A Wisconsin plating company faces a $74,500 fine and 53 citations as the Occupational Safety and Health Administration continues to tighten its focus on Hexavalent Chromium, a carcinogenic chemical used widely in primers, paints, and protective and decorative coatings.
Wisconsin Polishing and Plating Inc. of West Allis, WI, is accused of allowing its workers to be overexposed to chromium and chromic acid, violating federal workplace health standards. The company performs chrome plating and polishing for metal parts,
Applications and Standards
Chromium Hexavalent compounds, often called Hexavalent Chromium or Chromium VI (CrVI), have many industrial applications, including chromate pigments in dyes and paints; chromates added as anticorrosive agents to paints, primers and other surface coatings; and chromic acid electroplated onto metal parts to provide a decorative or protective coating.
Hexavalent Chromium fumes can also be created by performing "hot work" such as welding on stainless steel or melting chromium metal.
Exposures to Hexavalent Chromium (Cr(VI)) are addressed in specific—and increasing—standards for general industry, rules concerning OSHA access to employee medical reports, shipyard employment, marine terminals, and the construction industry.
In the Wisconsin case, OSHA issued one willful, 50 serious and two other-than-serious violations after an inspection in February 2010.
The willful citation, with a proposed penalty of $7,000, is for allowing an employee to be exposed to Chromium VI above the permissible exposure limits, OSHA said.
The 50 serious citations, with proposed penalties of $68,100, include failure to provide protective equipment for employees working with extremely dangerous dust and chemicals; failure to develop or implement a hazard communication program; and allowing employee exposure to open circuit breaker panels and improperly marked electrical panels.
The two alleged other-than-serious violations, with a proposed fine of $300, are lack of properly marked load rating signs and failure to inform employees of their right to access medical or exposure information and records.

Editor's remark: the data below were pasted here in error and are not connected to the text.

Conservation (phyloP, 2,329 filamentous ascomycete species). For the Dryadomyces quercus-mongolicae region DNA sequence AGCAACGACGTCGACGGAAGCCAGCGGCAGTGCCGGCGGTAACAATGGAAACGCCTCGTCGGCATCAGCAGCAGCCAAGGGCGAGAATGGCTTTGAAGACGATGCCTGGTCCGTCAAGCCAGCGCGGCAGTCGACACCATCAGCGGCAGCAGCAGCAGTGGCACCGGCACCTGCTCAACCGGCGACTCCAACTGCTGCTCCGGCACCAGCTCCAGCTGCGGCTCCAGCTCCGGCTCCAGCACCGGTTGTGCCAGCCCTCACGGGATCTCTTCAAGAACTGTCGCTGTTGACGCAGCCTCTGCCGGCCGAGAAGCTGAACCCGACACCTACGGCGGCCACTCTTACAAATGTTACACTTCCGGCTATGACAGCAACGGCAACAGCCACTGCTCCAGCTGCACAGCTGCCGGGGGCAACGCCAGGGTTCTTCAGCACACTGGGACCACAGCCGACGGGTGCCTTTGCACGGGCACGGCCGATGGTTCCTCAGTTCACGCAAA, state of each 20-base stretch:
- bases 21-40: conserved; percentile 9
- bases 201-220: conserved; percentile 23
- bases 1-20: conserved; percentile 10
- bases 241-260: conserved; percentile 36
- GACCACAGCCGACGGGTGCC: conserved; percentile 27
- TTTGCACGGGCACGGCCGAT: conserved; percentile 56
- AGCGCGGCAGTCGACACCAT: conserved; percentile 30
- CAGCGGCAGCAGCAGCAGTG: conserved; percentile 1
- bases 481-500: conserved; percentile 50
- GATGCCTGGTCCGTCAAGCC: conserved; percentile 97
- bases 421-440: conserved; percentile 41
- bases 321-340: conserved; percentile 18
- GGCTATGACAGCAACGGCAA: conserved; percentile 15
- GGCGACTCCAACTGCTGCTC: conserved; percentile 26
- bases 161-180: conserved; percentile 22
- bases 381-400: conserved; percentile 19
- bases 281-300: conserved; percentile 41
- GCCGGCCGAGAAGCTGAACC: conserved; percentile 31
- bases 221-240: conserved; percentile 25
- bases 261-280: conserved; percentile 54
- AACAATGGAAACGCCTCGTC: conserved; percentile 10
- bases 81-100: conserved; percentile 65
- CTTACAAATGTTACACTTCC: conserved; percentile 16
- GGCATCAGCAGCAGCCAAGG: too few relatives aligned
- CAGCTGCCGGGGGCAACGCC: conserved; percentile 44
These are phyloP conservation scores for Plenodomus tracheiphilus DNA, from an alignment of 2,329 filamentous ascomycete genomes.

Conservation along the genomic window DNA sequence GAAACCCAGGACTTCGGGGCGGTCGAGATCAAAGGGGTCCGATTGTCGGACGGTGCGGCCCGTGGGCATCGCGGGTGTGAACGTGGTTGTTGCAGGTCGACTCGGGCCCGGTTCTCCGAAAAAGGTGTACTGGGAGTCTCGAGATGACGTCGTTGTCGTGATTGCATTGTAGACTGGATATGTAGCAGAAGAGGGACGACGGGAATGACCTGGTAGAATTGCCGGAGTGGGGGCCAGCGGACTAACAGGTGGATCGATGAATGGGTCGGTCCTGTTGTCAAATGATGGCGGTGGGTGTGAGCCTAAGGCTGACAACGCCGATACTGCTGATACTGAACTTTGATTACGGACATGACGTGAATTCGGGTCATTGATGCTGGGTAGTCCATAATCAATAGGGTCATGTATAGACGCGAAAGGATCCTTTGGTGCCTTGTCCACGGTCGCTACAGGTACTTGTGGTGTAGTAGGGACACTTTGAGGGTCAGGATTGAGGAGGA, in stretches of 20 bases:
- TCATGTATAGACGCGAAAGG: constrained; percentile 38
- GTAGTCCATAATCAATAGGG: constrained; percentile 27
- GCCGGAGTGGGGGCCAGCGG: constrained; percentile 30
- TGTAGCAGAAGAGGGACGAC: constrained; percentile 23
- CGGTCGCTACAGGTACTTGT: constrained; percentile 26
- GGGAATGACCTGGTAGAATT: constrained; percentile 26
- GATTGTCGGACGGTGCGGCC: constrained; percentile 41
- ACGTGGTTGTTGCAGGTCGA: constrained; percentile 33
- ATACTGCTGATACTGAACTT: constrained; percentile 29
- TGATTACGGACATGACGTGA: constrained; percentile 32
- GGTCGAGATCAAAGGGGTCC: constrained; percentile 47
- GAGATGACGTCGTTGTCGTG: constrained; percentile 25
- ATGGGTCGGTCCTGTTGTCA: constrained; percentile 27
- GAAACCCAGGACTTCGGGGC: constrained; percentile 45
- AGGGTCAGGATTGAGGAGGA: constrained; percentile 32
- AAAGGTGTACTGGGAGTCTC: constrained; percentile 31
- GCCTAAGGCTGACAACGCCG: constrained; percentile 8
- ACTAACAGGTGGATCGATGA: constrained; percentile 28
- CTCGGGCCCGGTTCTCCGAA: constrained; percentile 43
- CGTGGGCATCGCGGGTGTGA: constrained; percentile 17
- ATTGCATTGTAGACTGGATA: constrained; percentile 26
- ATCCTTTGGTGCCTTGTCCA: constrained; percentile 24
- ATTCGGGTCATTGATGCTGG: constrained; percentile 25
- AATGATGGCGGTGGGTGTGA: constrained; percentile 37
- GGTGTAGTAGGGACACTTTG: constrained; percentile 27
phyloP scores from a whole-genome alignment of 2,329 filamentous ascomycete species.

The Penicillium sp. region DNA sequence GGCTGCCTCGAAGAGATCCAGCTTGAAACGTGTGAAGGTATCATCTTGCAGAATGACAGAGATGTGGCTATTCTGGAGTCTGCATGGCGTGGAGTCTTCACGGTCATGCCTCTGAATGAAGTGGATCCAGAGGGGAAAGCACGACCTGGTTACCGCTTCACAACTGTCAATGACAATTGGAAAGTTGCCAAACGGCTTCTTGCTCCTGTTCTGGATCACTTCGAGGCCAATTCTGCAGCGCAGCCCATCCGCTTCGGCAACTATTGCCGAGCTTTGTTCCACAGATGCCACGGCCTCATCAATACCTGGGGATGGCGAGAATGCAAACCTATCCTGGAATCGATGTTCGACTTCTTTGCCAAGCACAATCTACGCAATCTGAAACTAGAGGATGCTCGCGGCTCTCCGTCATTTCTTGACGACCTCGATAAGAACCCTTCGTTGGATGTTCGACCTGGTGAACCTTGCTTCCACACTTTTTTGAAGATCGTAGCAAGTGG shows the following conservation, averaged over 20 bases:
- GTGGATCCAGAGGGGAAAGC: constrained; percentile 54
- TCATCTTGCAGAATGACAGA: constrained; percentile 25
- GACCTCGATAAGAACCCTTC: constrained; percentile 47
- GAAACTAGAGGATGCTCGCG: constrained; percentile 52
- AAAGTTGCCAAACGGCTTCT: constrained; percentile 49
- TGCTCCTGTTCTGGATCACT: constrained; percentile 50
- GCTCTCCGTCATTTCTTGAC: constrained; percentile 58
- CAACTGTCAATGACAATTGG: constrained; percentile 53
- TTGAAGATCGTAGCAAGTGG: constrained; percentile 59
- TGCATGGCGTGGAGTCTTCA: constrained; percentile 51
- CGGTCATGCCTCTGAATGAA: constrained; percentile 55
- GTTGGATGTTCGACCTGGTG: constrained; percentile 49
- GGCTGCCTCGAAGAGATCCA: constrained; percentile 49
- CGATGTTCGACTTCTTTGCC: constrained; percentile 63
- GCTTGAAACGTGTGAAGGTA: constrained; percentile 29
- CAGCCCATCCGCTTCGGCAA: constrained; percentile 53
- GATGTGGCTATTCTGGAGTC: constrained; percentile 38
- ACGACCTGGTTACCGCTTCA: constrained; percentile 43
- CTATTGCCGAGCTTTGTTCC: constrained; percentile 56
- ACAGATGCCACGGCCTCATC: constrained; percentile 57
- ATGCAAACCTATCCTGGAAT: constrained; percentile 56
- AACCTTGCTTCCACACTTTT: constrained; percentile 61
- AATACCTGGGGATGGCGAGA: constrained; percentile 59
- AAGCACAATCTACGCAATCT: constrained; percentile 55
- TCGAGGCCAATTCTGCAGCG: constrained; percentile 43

The company has 15 business days from receipt of the citations and penalties to comply, request an informal conference, or contest the findings.
"Overexposure to lead, Chromium VI and chromic acid is extremely dangerous, and there is no excuse for a company to disregard the safety and welfare of its workers by not following OSHA safety standards," said OSHA area director George Yoksas in Milwaukee. "Those who ignore safe practices and OSHA regulations are inviting tragedy into the lives of their workers."
OSHA has been giving more and more attention to Hexavalent Chromium in recent years.
In 2006, the agency issued updated health standards regulating exposures to the compounds in general industry (29 CFR 1910.1026), construction (29 CFR 1926.1126), and maritime (29 CFR 1915.1026).
In January 2008, OSHA released inspection procedures for Hexavalent Chromium standards.
On Feb. 23, 2010, the agency launched a new National Emphasis Program (detailed in a 51-page Instruction document) “to identify and reduce or eliminate the health hazards associated with occupational exposure to Hexavalent Chromium.”
In June, OSHA issued a final rule revision requiring that employees be notified of all Hexavalent Chromium exposures. Formerly, notification was required only when workers they experienced exposures exceeding the permissible exposure limit.
OSHA offers details on chromium’s risks, standards and more at http://www.osha.gov/SLTC/hexavalentchromium/index.html.